This paper proposes a prototype UAV based solution, which can be used to hover over tomato fields, collect visual data and process them to establish meaningful information that can used by the farmers to maximize their crop. Furthermore, the findings of the proposed system showed that this was viable solution and identified the defected tomatoes with the success rate of 90%.

See publication.

Custom AlertView using Builder Pattern in Swift

Although UIAlertController fits or satisfies necessary requirements on many or most occasions, sometimes we need to display alerts in more customizable way.  By doing so, you can have configurable and colourful components in your alerts. Here it is, I will explain how you can create your own flashy custom alert view. Oh, and as a side note, I'm open to any ideas as to the best way forward. Feel free to contribute this repository.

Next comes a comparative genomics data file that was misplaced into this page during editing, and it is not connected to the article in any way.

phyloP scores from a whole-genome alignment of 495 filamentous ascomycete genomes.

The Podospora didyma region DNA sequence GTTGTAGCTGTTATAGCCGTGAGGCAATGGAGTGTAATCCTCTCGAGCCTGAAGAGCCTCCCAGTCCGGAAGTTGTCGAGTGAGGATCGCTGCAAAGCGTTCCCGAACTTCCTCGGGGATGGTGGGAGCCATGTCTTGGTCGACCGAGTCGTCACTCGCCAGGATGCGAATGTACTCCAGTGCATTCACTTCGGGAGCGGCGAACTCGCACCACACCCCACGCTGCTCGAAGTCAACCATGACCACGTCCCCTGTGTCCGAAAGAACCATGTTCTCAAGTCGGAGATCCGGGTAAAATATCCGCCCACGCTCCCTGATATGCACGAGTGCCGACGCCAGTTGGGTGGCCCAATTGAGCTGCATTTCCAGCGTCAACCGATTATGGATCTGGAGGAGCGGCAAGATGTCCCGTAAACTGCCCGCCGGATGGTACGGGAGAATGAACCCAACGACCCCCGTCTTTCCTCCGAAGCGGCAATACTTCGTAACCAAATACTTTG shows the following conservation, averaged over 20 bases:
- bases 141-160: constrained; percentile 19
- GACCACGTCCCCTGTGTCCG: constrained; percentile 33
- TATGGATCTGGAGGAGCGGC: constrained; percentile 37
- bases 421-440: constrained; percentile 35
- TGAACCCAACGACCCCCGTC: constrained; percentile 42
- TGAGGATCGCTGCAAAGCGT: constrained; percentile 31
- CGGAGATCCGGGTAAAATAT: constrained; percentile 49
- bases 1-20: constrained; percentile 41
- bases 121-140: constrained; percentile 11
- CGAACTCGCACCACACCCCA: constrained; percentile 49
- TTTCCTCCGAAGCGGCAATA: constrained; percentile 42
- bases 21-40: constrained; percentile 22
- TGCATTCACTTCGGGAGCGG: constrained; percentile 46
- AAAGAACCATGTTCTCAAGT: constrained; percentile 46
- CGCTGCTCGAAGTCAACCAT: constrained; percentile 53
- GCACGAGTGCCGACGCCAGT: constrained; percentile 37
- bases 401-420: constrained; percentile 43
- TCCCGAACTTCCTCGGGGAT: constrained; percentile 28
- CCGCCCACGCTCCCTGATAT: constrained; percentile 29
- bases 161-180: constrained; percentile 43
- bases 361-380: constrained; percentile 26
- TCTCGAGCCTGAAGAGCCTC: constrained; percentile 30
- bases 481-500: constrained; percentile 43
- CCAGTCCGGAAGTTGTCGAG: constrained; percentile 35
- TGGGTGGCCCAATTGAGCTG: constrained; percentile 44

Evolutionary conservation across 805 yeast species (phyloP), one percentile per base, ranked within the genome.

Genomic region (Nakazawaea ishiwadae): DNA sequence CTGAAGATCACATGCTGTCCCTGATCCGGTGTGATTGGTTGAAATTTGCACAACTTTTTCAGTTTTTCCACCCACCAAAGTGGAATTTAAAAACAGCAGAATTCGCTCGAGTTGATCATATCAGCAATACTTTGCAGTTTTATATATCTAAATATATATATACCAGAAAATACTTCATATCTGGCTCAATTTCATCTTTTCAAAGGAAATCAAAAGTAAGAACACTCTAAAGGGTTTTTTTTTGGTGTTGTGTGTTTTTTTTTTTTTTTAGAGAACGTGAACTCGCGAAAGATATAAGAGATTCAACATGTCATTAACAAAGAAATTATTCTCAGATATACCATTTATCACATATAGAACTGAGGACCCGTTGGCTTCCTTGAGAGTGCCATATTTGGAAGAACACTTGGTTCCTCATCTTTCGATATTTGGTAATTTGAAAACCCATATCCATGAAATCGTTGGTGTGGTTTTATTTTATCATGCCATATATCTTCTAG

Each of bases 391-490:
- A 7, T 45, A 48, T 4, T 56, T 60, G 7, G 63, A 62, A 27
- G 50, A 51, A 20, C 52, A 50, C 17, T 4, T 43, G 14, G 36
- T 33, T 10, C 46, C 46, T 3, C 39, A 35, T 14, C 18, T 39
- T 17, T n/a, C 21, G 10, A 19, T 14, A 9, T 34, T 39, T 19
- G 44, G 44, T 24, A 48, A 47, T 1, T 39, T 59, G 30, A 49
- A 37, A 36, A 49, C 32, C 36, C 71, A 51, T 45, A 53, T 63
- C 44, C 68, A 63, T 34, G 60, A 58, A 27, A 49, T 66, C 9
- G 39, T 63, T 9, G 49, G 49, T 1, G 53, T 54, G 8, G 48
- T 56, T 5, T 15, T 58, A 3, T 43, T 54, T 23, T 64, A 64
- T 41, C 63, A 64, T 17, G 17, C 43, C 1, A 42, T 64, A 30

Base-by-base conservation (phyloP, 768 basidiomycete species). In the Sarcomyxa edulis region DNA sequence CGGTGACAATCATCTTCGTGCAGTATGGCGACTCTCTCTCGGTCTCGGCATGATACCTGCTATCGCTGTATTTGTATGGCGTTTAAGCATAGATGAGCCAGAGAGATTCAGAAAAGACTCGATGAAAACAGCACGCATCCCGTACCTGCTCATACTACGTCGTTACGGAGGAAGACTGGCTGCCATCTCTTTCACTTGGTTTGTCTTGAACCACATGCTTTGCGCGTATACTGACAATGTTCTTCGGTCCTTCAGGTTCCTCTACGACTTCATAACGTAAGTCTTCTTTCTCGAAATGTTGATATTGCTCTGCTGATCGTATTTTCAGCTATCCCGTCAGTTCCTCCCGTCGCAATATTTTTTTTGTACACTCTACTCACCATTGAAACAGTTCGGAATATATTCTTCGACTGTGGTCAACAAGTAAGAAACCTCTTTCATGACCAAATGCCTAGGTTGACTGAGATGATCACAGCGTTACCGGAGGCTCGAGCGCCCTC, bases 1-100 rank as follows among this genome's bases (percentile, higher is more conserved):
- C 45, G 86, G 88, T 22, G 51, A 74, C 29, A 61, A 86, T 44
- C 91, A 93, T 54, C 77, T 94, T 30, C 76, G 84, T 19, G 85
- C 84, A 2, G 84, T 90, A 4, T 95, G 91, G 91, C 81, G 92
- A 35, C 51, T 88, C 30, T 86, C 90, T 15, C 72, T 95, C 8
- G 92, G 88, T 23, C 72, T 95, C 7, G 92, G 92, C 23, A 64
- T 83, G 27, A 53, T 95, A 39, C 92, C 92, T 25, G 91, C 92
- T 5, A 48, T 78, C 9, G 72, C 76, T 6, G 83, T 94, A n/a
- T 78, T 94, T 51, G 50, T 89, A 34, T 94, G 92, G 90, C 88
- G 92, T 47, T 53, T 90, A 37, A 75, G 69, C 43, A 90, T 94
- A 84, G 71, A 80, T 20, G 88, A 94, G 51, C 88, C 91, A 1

Before you go, I would recommend you to being familiar with following terms:

  • UIStackView
  • Xib
  • Builder Pattern

I am going to explain briefly how I made this out. I will not show you all xib and storyboard connections. You can find more details about in the repository.

Firstly, I created a view controller named CustomAlertView that includes a vertical UIStackView to add our alert view components. 

It is easy to inserting and removing subviews in stack view. Also it requires less auto layout consideration.

Stack views let you leverage the power of Auto Layout, creating user interfaces that can dynamically adapt to the device’s orientation, screen size, and any changes in the available space. The stack view manages the layout of all the views in its arrangedSubviews property. These views are arranged along the stack view’s axis, based on their order in the arrangedSubviews array. The exact layout varies depending on the stack view’s axisdistributionalignmentspacing, and other properties.